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“Forgiveness flounders because I exclude the enemy from the community of humans and myself from the community of sinners.” Miroslav Volf, Exclusion & Embrace (Abingdon Press, 1996).* 

How do you and I respond when confronted with people’s bad or evil behaviour—in our lives or on the news? It’s so easy to label people. We might use words like: monsters; animals; dogs; pigs; sloths; worms; cockroaches; monkeys; amoebas; clowns; scum; filth (or worse).  These terms categorise people as less than human. Have you said or thought things like this? Sometimes it just slips out.  

But that’s not how God sees people who’ve done wrong. He sees them just like us—as flawed humans in need of a new heart.  

It’s great to reread the story of David and Bathsheba and Uriah (2 Samuel 11 and 12). I reckon this is one of the most striking stories in the bible. It reminds us that all people—even David, a man after God’s own heart—can behave monstrously. And it reminds us that “monsters” can be forgiven, can repent. It reminds us that the community of humans and the community of sinners—all sinners—completely overlap.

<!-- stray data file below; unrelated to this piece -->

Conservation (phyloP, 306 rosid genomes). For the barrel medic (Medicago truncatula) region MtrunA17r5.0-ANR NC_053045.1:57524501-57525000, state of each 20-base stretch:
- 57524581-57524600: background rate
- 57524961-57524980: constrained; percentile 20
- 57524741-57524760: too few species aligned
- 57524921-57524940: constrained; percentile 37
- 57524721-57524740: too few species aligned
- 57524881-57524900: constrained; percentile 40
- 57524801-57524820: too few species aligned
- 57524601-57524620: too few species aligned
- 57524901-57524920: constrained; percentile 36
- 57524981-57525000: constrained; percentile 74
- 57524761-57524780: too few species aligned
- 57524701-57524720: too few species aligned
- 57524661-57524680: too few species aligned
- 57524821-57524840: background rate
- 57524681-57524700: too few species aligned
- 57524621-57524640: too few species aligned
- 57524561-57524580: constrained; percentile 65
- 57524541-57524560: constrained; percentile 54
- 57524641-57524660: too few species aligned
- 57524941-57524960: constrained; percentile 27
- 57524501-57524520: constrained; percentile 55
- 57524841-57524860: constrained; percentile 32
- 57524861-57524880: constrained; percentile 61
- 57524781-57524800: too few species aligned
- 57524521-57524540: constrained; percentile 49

As we live in superiority, and judgement of others—rather than humble identification with them—then condemnation will reign, and forgiveness is lost. The great news is that Jesus fully identified with us, becoming human and becoming sin. Through his work we are we are free, given a new heart, and now we are called to forgive. 

— 

*  I’ve been reflecting on this wonderful quote, from Croatian-American theologian Miroslav Volf, since Josiah Wilson mentioned it in his sermon on Ephesians 4-5 a few weeks ago. 

Geoff Pryde – Creek Road Campus. 

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